What was the best part of this photo shoot? How confident I felt after leaving Rove! Karla KILLED the wardrobe she picked out for me. I would have never thought to pair some of the pattern/color choices with certain handbags, but it worked! She also chose pieces that were flattering on short girls like myself. I felt like a million bucks every time I tried on a new outfit and posed for the camera. I honestly had no idea that a top could look that good on me. Might I add, all these smiles are genuine because Karla did a great job of making me feel comfortable at the shop and making me laugh during photos.
I'd 10/10 recommend visiting Karla at Rove! She knows what looks good on different body types and will pair your outfit with the perfect clutch or purse. It's also the perfect boutique to shop at when you need to get your girl friend something for her birthday, or a gift just because you love them. I promise you'll be in good hands the next time you visit Rove Jewelry, Accessories, and Gifts.
I bet a lot of you didn’t know September is Childhood Cancer Awareness month. I also bet a lot of my readers didn’t know I had a sister that lost her battle to cancer at only 9 years old. So many us of skip over this month to get to October. During Breast Cancer Awareness month, we get to wear pink, sporting shirts that say “Save the ta-ta’s” or “Squeeze a boob to save a life”. But what actions do we take to support the estimated 15,780 children between the ages of birth and 19 years old who are diagnosed with cancer?
Did you know, approximately 1 in 285 children in the U.S. will be diagnose with cancer before their 20th birthday? To put this in perspective, the chances of winning the lottery are 1:175,000,000. Every 3 minutes, somewhere in the world a mother or father is being told that their child has been diagnosed with cancer.
Are you empowered to do something about this? I sure as hell am. But, if you’re like me, you don’t have money to freely donate to a cancer research organizations. So what can you do?
1. Donate your time.
There are TONS of non-for-organizations that provide services to children diagnosed with cancer. One that is very dear to my heart is Camp Good Days and Special Times. They offer year-round programs to sick children and their siblings to let them “just be kids” for a while. They also offer support groups for parents, and a summer camp program for the kids that is held at Keuka Lake. You can help by volunteering your time to be a camp to be a counselor at their yearly programs & summer camps. Other volunteer opportunities can be found at any Ronald McDonald House, Roswell Park Cancer Institute, and Brian Moorman’s PUNT Foundation. There are many more out there, but these are some that I’ve either volunteered for, or helped my family when my sister was sick.
2. Donate blood
It’s as simple as that. Many cancer patients will need blood or a platelet transfusions, and you may be the perfect match for them. If you’re afraid of needles, you can always help organize a blood-drive in your community. But, if you’re feeling really courageous, you can look into donating your bone marrow. It’s much more difficult to match bone marrow, so Be The Match helps connect patients in need of a transplant with their donors.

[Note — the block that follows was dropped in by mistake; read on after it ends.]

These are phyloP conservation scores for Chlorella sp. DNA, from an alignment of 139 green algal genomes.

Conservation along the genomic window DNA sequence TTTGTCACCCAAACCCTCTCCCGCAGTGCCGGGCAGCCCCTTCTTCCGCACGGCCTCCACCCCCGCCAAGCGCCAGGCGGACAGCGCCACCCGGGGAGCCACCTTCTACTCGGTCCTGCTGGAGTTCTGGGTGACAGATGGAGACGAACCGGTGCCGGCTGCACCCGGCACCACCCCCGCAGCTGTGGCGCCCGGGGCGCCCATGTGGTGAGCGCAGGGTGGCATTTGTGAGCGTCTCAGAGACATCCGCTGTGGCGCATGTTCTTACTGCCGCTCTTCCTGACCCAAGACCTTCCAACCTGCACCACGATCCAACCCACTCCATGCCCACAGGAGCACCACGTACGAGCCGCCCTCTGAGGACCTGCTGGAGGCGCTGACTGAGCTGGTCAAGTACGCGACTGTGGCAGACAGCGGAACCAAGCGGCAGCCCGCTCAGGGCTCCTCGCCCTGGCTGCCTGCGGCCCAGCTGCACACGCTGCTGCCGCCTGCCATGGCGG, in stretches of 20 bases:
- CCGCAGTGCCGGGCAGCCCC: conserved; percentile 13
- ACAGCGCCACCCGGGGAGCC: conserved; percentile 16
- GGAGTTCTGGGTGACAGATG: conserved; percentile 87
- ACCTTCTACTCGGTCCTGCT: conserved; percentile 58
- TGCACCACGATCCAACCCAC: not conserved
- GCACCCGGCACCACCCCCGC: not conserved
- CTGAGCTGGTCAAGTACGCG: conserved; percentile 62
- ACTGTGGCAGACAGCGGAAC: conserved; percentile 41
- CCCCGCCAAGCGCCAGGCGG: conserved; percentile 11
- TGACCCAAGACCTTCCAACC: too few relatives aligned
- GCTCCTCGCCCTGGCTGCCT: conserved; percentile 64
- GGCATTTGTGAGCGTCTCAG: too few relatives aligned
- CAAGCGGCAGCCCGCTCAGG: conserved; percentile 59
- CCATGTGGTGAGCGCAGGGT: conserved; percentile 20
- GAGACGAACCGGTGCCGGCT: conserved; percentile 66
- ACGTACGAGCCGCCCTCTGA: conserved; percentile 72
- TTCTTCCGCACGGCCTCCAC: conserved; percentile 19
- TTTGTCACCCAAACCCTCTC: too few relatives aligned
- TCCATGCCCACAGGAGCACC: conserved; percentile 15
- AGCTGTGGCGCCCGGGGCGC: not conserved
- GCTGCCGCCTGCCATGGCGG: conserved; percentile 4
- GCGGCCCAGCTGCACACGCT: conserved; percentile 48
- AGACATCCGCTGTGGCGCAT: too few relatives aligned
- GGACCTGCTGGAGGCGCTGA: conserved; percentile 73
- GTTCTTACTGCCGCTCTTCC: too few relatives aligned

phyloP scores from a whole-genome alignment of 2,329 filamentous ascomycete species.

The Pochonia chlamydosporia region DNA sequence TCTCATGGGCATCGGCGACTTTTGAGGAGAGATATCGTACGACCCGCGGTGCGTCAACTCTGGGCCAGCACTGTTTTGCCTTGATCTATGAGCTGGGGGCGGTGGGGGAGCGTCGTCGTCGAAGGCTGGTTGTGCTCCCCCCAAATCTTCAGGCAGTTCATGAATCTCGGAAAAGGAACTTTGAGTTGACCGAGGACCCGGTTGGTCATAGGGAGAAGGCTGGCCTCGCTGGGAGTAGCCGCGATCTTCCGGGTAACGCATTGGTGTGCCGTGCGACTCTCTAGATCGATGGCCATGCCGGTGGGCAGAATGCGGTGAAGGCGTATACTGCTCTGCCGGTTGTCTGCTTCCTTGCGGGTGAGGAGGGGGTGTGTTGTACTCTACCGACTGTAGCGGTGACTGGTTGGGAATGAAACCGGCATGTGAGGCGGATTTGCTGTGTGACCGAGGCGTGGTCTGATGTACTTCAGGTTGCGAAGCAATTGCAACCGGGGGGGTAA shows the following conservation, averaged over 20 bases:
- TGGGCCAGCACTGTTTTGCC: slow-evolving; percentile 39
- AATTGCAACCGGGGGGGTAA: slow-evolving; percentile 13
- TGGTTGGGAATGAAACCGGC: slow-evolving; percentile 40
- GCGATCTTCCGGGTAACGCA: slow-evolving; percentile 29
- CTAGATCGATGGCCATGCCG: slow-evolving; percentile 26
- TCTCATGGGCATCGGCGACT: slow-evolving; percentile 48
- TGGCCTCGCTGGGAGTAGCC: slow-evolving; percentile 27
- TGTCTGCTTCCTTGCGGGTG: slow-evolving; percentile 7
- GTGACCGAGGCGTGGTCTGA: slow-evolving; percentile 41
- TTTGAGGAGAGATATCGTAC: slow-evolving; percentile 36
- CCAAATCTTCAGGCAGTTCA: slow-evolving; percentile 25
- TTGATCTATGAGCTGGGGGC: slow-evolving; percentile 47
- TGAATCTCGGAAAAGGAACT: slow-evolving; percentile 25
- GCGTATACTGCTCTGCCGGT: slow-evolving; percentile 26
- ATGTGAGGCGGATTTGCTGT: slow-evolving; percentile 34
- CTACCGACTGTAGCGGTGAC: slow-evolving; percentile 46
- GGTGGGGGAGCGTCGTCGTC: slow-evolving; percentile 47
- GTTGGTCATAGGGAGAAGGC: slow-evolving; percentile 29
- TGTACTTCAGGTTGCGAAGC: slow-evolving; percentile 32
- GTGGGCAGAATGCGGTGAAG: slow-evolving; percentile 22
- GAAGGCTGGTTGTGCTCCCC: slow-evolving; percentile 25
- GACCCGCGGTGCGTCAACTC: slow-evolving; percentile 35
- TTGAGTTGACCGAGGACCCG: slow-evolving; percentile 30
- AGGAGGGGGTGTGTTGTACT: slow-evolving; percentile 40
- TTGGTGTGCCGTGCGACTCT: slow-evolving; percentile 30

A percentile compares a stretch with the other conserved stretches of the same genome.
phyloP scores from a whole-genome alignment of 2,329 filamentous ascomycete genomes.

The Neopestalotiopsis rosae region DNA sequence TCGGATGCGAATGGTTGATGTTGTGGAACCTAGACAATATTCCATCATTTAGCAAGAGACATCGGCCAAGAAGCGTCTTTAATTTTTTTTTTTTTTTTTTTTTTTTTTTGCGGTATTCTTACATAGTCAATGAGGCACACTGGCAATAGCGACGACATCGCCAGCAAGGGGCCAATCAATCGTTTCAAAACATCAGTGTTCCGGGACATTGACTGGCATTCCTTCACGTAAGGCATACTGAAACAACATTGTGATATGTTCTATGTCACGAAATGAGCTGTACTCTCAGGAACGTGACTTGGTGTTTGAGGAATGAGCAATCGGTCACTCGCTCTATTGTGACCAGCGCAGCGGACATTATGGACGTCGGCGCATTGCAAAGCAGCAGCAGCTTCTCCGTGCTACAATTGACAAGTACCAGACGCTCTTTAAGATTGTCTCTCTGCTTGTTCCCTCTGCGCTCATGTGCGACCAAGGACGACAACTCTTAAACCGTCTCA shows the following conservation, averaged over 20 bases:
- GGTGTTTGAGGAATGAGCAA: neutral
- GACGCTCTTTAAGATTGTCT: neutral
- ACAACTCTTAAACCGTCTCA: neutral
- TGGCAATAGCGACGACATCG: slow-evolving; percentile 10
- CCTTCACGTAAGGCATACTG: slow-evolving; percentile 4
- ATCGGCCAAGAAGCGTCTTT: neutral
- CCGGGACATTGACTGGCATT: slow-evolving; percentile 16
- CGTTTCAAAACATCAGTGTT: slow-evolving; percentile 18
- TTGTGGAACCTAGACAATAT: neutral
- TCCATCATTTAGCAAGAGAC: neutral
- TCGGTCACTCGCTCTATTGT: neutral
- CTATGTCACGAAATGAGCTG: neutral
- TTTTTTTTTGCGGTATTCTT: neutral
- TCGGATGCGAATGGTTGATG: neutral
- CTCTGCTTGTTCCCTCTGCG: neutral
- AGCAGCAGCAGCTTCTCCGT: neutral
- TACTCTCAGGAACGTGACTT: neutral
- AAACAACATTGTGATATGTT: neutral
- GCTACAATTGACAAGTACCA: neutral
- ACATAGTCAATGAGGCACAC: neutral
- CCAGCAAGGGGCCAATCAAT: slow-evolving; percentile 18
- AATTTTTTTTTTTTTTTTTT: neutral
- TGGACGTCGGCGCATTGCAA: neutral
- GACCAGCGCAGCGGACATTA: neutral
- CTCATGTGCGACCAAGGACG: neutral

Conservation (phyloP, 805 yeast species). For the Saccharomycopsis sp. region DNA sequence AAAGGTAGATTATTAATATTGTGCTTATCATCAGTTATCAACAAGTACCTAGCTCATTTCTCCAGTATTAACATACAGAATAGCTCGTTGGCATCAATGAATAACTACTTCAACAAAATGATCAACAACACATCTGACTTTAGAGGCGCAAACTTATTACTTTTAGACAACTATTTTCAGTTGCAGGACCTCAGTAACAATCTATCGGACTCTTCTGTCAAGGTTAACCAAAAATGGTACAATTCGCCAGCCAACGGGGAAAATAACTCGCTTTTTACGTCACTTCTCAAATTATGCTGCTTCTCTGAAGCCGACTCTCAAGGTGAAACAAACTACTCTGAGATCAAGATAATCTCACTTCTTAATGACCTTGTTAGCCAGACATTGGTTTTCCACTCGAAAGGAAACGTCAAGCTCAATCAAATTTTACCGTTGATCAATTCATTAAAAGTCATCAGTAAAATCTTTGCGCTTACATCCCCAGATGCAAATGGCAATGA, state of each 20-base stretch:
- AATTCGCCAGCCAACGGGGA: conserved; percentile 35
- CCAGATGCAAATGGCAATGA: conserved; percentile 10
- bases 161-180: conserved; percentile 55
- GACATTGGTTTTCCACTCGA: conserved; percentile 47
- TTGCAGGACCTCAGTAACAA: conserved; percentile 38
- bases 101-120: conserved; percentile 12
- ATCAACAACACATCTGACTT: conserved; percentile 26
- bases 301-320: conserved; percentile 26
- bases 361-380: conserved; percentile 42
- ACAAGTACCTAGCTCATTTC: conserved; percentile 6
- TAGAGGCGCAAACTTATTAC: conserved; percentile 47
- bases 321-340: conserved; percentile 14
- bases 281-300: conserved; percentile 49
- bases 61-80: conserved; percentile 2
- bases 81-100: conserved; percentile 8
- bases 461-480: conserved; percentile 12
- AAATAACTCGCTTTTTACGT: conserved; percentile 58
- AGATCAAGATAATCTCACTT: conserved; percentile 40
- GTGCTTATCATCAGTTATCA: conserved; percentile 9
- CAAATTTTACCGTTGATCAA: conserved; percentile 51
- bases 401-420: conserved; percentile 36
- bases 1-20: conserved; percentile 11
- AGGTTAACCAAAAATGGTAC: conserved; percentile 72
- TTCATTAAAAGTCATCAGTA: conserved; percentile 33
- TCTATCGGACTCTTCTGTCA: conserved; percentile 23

3. Create something that can be donated
If your crafty, this tip is the one for you! A hospital stay for a patient can last anywhere from a few days to a few months. You can help make their stay feel a little more homy by creating comforting items for them. When my sister was in the hospital for her bone marrow transplant, she received a no-sew fleece blanket that she loved to cuddle up with in her hospital bed. Other items you can make for the children are hats, scarves, pillows, and stuffed animals.
4. Donate your hair
Your hair could be made into a wig for a child who lost theirs during chemotherapy. The rule of thumb when donating your hair is that it needs to be 10-12 inches from the scrunchy to the bottom of the pony tail. Please be careful which organization you are donating it to; some charge families an arm and a leg to purchase one of their wigs. I’ve donated my hair over 5 times and went Bald for Bucks once, and I’ve always donated it to Wigs for Kids.
5. Attend event that are donating their proceeds to a good cause
Just because you’re helping others out doesn’t mean you can’t have a little fun, too! Many ticketed events or parties donate a portion of their proceeds to local charities. My favorite event in Buffalo is the World’s Largest Disco. It’s always held on the Saturday after Thanksgiving, and they donate their proceeds to Camp Good Days.
These are just 5 simple ways you can help put a smile on a sick child’s face. In 3 days, Americans will spend on Starbucks coffee what the federal government spends ALL YEAR on childhood cancer research. Don’t let September be forgotten. Help raise awareness for Childhood Cancer patients and families!
Self-love is a hard topic for me to talk about. I know this because I’ve began this blog approximately 7 times and haven’t been able to get past the first paragraph.
As of recent, this topic has been on my mind a lot. The new year has inspired women all over my Instagram feed to embrace themselves. They’re not afraid to show off their bodies and love their imperfections. I like and comment on their photos, cheering them on from the sidelines. I’m able to support other girls in their self-love journey, but why not mine?